Meadville Tribune

Local News

March 29, 2014

Cochranton had a little lamb ...

COCHRANTON — Unlike Mary’s little lamb in the age-old nursery rhyme, Curly — a 2-week-old lamb — isn’t being laughed at by students nor banned to the courtyard by teachers at Cochranton Junior-Senior High School.

Instead, the students, faculty and other staff have embraced the animal and she is a huge hit at the school.

Curly is one of a set of twins born to a sheep owned by Cochranton Principal Don Wigton. When the lambs were born, the mother rejected them and refused to nurse them.

“She was a first-time mother,” Wigton said, explaining further that “it was a traumatic birth. I tried, but she wanted nothing to do with them.”

Curly is a mixed breed of Dorper and Kathadin. Her body is nearly all white, except for a few black spots; her face is nearly all black.

Recognizing that his schedule would prohibit him from giving the twins the proper care and attention they needed in their infancy, Wigton knew he had to come up with a plan to take care of the two. He called his sister, Susie Baker, who is a special-needs teacher at Cochranton, and inquired whether she and another special-needs teacher, Kim Snedeker, might be interested in caring for the lambs as a project in their classes.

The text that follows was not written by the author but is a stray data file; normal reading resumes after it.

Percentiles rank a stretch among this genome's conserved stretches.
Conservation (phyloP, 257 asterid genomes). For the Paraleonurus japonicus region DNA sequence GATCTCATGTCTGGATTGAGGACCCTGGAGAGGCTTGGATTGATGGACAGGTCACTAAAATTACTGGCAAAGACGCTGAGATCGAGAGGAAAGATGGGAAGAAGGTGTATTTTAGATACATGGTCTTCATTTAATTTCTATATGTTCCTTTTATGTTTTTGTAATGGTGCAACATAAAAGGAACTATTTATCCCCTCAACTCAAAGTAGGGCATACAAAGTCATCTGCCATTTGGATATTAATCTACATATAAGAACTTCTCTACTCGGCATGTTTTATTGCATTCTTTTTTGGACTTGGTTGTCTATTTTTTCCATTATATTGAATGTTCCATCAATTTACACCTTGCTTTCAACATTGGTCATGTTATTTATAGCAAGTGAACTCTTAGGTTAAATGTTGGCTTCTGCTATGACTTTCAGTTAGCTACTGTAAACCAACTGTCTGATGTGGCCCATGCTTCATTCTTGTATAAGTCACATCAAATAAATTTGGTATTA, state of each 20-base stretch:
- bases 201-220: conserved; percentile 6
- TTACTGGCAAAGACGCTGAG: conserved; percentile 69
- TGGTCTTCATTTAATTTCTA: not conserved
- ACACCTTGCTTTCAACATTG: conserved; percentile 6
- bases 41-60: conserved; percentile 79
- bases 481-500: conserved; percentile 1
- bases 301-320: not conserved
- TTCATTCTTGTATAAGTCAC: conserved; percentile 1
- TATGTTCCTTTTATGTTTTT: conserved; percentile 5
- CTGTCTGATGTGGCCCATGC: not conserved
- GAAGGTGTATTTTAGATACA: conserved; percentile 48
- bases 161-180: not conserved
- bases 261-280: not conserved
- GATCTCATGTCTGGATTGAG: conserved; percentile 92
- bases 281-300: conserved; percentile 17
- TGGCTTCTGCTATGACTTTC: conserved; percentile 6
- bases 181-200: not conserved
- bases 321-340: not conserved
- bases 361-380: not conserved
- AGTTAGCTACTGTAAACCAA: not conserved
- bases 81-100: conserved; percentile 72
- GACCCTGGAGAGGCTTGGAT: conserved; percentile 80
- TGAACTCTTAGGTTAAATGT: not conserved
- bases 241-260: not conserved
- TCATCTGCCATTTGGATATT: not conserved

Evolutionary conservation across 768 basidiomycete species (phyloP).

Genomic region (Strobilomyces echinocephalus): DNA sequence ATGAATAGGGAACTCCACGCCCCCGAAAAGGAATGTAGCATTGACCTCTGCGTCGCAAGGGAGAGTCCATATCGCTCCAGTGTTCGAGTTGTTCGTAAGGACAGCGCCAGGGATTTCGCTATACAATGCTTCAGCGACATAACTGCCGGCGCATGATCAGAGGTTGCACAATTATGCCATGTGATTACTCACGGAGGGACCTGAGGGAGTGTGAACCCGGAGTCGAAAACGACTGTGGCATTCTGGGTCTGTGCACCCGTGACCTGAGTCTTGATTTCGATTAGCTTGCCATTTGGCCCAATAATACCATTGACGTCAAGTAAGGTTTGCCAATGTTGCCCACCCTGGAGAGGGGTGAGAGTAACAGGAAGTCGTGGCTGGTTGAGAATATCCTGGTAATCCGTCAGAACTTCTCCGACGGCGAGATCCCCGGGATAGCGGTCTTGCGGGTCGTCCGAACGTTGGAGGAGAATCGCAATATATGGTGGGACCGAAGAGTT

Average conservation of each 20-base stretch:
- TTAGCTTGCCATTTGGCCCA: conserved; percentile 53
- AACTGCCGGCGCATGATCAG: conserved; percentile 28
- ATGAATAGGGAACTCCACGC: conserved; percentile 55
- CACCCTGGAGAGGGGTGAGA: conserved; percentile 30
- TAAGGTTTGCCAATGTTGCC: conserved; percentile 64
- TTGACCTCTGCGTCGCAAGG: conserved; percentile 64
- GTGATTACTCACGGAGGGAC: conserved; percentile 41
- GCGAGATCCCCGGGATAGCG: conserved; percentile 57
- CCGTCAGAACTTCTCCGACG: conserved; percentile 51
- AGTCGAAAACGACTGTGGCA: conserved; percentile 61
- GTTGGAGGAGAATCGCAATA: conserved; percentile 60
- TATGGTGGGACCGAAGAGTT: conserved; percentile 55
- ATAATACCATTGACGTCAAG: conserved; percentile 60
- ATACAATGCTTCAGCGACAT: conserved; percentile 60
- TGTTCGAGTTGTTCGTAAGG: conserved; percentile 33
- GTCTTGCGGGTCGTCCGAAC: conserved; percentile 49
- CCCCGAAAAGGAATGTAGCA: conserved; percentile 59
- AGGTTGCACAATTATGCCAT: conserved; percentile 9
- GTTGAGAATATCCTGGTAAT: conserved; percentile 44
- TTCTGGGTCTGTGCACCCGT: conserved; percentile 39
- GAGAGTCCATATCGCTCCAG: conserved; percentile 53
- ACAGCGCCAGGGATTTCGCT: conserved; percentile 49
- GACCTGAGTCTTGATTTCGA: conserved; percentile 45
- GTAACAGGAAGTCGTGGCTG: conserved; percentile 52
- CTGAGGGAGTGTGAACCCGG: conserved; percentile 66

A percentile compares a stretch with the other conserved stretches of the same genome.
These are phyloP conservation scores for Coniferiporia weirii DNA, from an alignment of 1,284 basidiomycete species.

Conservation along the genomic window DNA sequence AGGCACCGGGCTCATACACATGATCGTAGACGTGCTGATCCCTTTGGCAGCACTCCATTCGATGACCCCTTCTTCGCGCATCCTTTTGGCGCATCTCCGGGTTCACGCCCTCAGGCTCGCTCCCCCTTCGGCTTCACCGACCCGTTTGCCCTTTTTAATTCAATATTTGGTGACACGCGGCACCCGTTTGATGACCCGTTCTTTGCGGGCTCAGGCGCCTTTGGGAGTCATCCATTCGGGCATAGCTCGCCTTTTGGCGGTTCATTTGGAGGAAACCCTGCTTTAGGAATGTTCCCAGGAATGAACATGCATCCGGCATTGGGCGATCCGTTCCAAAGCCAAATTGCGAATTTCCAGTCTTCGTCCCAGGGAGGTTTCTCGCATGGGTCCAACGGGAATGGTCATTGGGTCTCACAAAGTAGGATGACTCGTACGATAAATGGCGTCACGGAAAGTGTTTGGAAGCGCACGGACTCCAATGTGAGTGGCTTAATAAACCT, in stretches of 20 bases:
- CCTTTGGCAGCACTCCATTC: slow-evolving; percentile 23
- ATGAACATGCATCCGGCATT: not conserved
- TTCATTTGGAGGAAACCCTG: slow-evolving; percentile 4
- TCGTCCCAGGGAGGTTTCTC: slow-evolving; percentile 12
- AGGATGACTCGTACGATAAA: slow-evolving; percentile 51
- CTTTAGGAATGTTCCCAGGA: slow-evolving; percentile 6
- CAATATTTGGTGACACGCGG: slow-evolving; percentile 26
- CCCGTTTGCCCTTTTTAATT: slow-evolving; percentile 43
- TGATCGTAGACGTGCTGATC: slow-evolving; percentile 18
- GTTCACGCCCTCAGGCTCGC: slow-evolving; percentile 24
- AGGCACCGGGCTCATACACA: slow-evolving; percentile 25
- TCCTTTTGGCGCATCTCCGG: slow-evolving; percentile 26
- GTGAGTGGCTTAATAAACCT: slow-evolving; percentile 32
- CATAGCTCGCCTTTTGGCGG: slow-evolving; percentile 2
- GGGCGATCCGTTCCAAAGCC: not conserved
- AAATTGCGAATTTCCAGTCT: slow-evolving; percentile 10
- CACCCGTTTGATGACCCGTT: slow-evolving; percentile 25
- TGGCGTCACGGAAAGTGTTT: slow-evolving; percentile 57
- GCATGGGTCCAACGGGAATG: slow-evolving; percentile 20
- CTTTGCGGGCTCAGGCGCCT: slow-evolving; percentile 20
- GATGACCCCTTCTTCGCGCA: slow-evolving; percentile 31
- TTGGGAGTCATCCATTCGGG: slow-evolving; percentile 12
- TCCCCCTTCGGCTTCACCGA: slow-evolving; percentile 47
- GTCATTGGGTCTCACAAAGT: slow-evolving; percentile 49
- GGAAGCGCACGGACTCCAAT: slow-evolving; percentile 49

“We had never done anything like this before,” Baker said.

“I’m a city girl,” said Snedeker, noting she had never had animals before.

But the pair agreed to take the lambs and see what they could do. They are both delighted with the results.

Curly is a female. Her twin, Moe, was a male who didn’t survive. Baker noted some concern was voiced about how students would deal with Moe’s passing. However, she noted, “We (Cochranton) are a farming community,” and they explained to students that death is part of life’s cycle.

Once the lambs joined the classroom, preparations were quickly made to take care of them. Snedeker and Baker feed Curly when they arrive in the morning around 7. Either they or the students then see that Curly gets her bottles at noon and 3 p.m. The nighttime custodian, Eleanor Kalinowski, volunteered to feed her during the supper time hour and again before she leaves at 11 p.m.

Students and teachers take care of cleaning up when Curly has an “accident.” Baker said the lamb signals with her tail sometimes just before she has to go to the bathroom. Sometimes, however, nobody sees the “signal” in time. Students or the teachers quickly grab a jar of antiseptic wipes and paper towels and clean up after their adopted pet when that occurs. Quick reactions eliminates any odors.

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